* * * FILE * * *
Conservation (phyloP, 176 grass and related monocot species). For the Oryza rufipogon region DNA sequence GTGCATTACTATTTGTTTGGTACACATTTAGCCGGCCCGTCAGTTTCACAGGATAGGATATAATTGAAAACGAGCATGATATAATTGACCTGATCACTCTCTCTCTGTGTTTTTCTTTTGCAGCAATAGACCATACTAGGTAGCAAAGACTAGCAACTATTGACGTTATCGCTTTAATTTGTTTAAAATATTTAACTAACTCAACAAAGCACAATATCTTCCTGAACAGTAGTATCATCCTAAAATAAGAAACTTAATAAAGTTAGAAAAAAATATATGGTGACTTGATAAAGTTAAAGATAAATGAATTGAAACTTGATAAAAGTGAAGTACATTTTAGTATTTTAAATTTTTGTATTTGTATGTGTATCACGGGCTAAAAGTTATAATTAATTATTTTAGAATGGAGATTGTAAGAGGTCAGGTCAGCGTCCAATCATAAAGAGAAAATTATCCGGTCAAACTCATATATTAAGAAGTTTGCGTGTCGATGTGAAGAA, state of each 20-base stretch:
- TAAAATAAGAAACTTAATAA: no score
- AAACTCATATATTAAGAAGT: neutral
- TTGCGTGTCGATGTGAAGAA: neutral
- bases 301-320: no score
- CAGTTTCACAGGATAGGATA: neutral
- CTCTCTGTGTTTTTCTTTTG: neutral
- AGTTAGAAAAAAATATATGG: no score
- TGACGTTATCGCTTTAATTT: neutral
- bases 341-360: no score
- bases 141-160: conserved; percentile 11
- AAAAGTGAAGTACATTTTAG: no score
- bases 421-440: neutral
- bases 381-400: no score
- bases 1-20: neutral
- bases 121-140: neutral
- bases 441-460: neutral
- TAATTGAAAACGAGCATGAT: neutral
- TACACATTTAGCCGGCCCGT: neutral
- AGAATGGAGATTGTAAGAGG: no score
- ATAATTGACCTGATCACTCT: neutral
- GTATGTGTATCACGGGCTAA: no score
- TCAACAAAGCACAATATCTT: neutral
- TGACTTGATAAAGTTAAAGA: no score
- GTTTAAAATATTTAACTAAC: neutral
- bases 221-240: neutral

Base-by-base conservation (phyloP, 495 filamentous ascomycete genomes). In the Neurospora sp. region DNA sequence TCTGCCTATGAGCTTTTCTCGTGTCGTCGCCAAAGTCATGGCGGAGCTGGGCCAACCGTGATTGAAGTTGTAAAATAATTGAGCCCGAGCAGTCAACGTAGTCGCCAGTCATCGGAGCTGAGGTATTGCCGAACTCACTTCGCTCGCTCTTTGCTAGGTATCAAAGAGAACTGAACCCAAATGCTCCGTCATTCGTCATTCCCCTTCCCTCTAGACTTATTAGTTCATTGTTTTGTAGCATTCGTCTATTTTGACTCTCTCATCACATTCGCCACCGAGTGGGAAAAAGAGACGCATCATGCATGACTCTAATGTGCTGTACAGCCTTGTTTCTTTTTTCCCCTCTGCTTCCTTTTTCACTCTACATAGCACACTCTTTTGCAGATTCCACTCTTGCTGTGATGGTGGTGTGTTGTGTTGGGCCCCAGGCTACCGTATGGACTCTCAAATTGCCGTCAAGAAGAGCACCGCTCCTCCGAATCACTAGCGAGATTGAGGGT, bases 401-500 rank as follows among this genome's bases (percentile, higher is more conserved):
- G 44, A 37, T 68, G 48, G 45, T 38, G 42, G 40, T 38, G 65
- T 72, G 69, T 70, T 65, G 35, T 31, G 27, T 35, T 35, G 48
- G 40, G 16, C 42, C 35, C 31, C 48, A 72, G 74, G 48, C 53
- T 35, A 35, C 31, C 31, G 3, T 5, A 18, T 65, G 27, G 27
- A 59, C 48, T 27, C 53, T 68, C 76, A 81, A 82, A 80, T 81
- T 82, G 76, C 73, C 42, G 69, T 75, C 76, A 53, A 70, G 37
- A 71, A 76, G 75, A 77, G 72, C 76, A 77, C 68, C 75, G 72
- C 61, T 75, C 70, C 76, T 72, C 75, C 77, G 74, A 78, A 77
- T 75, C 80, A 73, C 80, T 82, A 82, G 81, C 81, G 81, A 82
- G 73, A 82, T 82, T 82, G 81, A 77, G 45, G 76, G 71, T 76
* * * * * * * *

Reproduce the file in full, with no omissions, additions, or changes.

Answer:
Conservation (phyloP, 176 grass and related monocot species). For the Oryza rufipogon region DNA sequence GTGCATTACTATTTGTTTGGTACACATTTAGCCGGCCCGTCAGTTTCACAGGATAGGATATAATTGAAAACGAGCATGATATAATTGACCTGATCACTCTCTCTCTGTGTTTTTCTTTTGCAGCAATAGACCATACTAGGTAGCAAAGACTAGCAACTATTGACGTTATCGCTTTAATTTGTTTAAAATATTTAACTAACTCAACAAAGCACAATATCTTCCTGAACAGTAGTATCATCCTAAAATAAGAAACTTAATAAAGTTAGAAAAAAATATATGGTGACTTGATAAAGTTAAAGATAAATGAATTGAAACTTGATAAAAGTGAAGTACATTTTAGTATTTTAAATTTTTGTATTTGTATGTGTATCACGGGCTAAAAGTTATAATTAATTATTTTAGAATGGAGATTGTAAGAGGTCAGGTCAGCGTCCAATCATAAAGAGAAAATTATCCGGTCAAACTCATATATTAAGAAGTTTGCGTGTCGATGTGAAGAA, state of each 20-base stretch:
- TAAAATAAGAAACTTAATAA: no score
- AAACTCATATATTAAGAAGT: neutral
- TTGCGTGTCGATGTGAAGAA: neutral
- bases 301-320: no score
- CAGTTTCACAGGATAGGATA: neutral
- CTCTCTGTGTTTTTCTTTTG: neutral
- AGTTAGAAAAAAATATATGG: no score
- TGACGTTATCGCTTTAATTT: neutral
- bases 341-360: no score
- bases 141-160: conserved; percentile 11
- AAAAGTGAAGTACATTTTAG: no score
- bases 421-440: neutral
- bases 381-400: no score
- bases 1-20: neutral
- bases 121-140: neutral
- bases 441-460: neutral
- TAATTGAAAACGAGCATGAT: neutral
- TACACATTTAGCCGGCCCGT: neutral
- AGAATGGAGATTGTAAGAGG: no score
- ATAATTGACCTGATCACTCT: neutral
- GTATGTGTATCACGGGCTAA: no score
- TCAACAAAGCACAATATCTT: neutral
- TGACTTGATAAAGTTAAAGA: no score
- GTTTAAAATATTTAACTAAC: neutral
- bases 221-240: neutral

Base-by-base conservation (phyloP, 495 filamentous ascomycete genomes). In the Neurospora sp. region DNA sequence TCTGCCTATGAGCTTTTCTCGTGTCGTCGCCAAAGTCATGGCGGAGCTGGGCCAACCGTGATTGAAGTTGTAAAATAATTGAGCCCGAGCAGTCAACGTAGTCGCCAGTCATCGGAGCTGAGGTATTGCCGAACTCACTTCGCTCGCTCTTTGCTAGGTATCAAAGAGAACTGAACCCAAATGCTCCGTCATTCGTCATTCCCCTTCCCTCTAGACTTATTAGTTCATTGTTTTGTAGCATTCGTCTATTTTGACTCTCTCATCACATTCGCCACCGAGTGGGAAAAAGAGACGCATCATGCATGACTCTAATGTGCTGTACAGCCTTGTTTCTTTTTTCCCCTCTGCTTCCTTTTTCACTCTACATAGCACACTCTTTTGCAGATTCCACTCTTGCTGTGATGGTGGTGTGTTGTGTTGGGCCCCAGGCTACCGTATGGACTCTCAAATTGCCGTCAAGAAGAGCACCGCTCCTCCGAATCACTAGCGAGATTGAGGGT, bases 401-500 rank as follows among this genome's bases (percentile, higher is more conserved):
- G 44, A 37, T 68, G 48, G 45, T 38, G 42, G 40, T 38, G 65
- T 72, G 69, T 70, T 65, G 35, T 31, G 27, T 35, T 35, G 48
- G 40, G 16, C 42, C 35, C 31, C 48, A 72, G 74, G 48, C 53
- T 35, A 35, C 31, C 31, G 3, T 5, A 18, T 65, G 27, G 27
- A 59, C 48, T 27, C 53, T 68, C 76, A 81, A 82, A 80, T 81
- T 82, G 76, C 73, C 42, G 69, T 75, C 76, A 53, A 70, G 37
- A 71, A 76, G 75, A 77, G 72, C 76, A 77, C 68, C 75, G 72
- C 61, T 75, C 70, C 76, T 72, C 75, C 77, G 74, A 78, A 77
- T 75, C 80, A 73, C 80, T 82, A 82, G 81, C 81, G 81, A 82
- G 73, A 82, T 82, T 82, G 81, A 77, G 45, G 76, G 71, T 76